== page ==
Elizabeth I of England - Wikipedia
Elizabeth I - the last Tudor monarch - was born at Greenwich on 7 September , the daughter of Henry VIII and his second wife, Anne Boleyn. Her early life . Elizabeth I (7 September – 24 March ) was Queen of England and Ireland from 17 Elizabeth was the daughter of Henry VIII and Anne Boleyn, his second wife, who was executed two-and-a-half years after Elizabeth's birth. .. Historians have speculated that Thomas Seymour had put her off sexual relationships. Author Topic: Elizabeth I and Henry VIII (Read times) I thought it would be interesting to discuss Elizabeth's relationship with her father, Henry VIII, in all its aspects. 1. he was her only parent from a very early age.
Both proved unenthusiastic,  and in Mary married Henry Stuart, Lord Darnleywho carried his own claim to the English throne. The marriage was the first of a series of errors of judgement by Mary that handed the victory to the Scottish Protestants and to Elizabeth. Darnley quickly became unpopular and was murdered in February by conspirators almost certainly led by James Hepburn, 4th Earl of Bothwell.
Shortly afterwards, on 15 MayMary married Bothwell, arousing suspicions that she had been party to the murder of her husband. Elizabeth confronted Mary about the marriage, writing to her: How could a worse choice be made for your honour than in such haste to marry such a subject, who besides other and notorious lacks, public fame has charged with the murder of your late husband, besides the touching of yourself also in some part, though we trust in that behalf falsely.WOMAN and TIME: Queen Elizabeth I Tudor
The Scottish lords forced her to abdicate in favour of her son James VIwho had been born in June James was taken to Stirling Castle to be raised as a Protestant. Mary escaped from Loch Leven in but after another defeat fled across the border into England, where she had once been assured of support from Elizabeth.
Henry VIII and Elizabeth I - The Lion and His Cub - The Anne Boleyn Files
Elizabeth's first instinct was to restore her fellow monarch; but she and her council instead chose to play safe. Rather than risk returning Mary to Scotland with an English army or sending her to France and the Catholic enemies of England, they detained her in England, where she was imprisoned for the next nineteen years. Mary was soon the focus for rebellion.
In there was a major Catholic rising in the North ; the goal was to free Mary, marry her to Thomas Howard, 4th Duke of Norfolkand put her on the English throne. Mary may not have been told of every Catholic plot to put her on the English throne, but from the Ridolfi Plot of which caused Mary's suitor, the Duke of Norfolk, to lose his head to the Babington Plot ofElizabeth's spymaster Sir Francis Walsingham and the royal council keenly assembled a case against her.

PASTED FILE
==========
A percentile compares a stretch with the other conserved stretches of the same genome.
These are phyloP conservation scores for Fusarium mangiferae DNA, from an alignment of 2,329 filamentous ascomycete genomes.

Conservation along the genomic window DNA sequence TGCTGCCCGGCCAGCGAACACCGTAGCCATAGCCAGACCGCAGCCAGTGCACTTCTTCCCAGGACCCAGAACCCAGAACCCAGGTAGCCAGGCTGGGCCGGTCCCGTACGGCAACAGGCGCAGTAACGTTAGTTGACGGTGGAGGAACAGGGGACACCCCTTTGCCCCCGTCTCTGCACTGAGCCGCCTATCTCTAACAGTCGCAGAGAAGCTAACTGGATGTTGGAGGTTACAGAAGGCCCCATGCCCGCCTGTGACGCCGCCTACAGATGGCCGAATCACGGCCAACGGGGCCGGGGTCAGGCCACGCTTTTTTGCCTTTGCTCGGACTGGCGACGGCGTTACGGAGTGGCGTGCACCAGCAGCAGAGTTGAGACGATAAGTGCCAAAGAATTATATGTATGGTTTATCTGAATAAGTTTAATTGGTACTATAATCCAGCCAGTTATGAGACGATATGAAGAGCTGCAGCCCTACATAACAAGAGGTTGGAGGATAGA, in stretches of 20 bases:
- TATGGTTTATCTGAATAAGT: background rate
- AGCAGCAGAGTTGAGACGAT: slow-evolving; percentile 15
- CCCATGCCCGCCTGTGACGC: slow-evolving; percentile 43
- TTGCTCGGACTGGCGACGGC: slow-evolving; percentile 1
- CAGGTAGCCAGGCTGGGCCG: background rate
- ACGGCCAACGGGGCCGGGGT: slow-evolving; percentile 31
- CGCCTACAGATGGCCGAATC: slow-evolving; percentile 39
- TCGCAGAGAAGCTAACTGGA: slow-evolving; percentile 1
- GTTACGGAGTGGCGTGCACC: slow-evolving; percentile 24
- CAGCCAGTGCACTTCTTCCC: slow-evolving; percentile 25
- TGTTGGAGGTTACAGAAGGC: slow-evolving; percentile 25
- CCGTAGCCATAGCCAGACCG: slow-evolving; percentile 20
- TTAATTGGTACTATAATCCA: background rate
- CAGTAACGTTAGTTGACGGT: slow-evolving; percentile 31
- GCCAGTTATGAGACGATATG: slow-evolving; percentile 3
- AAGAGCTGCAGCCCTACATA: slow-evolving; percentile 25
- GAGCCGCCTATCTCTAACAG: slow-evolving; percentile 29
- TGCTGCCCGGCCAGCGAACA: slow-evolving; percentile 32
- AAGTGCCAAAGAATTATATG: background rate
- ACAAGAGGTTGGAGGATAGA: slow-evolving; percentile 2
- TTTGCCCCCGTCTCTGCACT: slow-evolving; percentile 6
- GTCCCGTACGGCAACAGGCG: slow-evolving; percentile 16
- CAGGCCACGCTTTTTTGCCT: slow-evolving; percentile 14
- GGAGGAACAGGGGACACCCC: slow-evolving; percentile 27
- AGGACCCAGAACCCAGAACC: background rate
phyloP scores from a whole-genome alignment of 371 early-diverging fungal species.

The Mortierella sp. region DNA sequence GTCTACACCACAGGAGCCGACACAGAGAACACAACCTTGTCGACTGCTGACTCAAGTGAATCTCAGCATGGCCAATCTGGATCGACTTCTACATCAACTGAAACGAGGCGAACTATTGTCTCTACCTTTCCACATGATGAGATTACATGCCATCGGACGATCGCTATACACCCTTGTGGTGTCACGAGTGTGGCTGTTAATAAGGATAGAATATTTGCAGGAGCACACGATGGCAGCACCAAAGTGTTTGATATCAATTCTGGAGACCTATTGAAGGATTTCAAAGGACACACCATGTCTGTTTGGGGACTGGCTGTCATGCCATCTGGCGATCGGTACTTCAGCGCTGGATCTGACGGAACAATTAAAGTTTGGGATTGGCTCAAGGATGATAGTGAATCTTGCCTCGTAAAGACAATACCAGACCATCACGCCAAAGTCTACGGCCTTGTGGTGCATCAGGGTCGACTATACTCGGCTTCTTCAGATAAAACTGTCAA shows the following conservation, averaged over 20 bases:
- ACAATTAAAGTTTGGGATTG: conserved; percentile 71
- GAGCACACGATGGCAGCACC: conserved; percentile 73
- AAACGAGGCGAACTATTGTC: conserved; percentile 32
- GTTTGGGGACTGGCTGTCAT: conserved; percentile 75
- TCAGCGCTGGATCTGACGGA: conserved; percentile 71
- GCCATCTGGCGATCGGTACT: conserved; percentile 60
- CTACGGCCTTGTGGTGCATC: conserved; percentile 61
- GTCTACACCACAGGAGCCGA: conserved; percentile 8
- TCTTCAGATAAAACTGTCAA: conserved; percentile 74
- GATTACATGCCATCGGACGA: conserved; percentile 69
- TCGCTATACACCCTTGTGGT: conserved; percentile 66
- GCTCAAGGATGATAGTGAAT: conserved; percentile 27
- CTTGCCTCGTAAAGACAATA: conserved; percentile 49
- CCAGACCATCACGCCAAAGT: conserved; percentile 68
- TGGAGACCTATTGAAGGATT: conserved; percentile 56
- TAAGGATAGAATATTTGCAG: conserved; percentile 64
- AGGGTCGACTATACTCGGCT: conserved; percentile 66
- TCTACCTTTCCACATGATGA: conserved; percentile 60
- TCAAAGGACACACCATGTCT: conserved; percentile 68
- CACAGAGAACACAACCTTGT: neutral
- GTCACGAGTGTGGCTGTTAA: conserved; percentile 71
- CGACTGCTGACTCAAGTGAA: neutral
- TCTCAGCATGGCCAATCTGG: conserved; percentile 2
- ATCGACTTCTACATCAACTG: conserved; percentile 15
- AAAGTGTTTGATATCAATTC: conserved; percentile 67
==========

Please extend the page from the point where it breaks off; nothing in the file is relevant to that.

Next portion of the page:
By lateshe had been persuaded to sanction her trial and execution on the evidence of letters written during the Babington Plot. The sincerity of Elizabeth's remorse and whether or not she wanted to delay the warrant have been called into question both by her contemporaries and later historians. The exception was the English occupation of Le Havre from October to Junewhich ended in failure when Elizabeth's Huguenot allies joined with the Catholics to retake the port.
An element of piracy and self-enrichment drove Elizabethan seafarers, over whom the queen had little control. It also extended Spanish influence along the channel coast of France, where the Catholic League was strong, and exposed England to invasion. The outcome was the Treaty of Nonsuch of Augustin which Elizabeth promised military support to the Dutch. The expedition was led by her former suitor, the Earl of Leicester. Elizabeth from the start did not really back this course of action.
Her strategy, to support the Dutch on the surface with an English army, while beginning secret peace talks with Spain within days of Leicester's arrival in Holland,  had necessarily to be at odds with Leicester's, who wanted and was expected by the Dutch to fight an active campaign.
Elizabeth, on the other hand, wanted him "to avoid at all costs any decisive action with the enemy".
Elizabeth I of England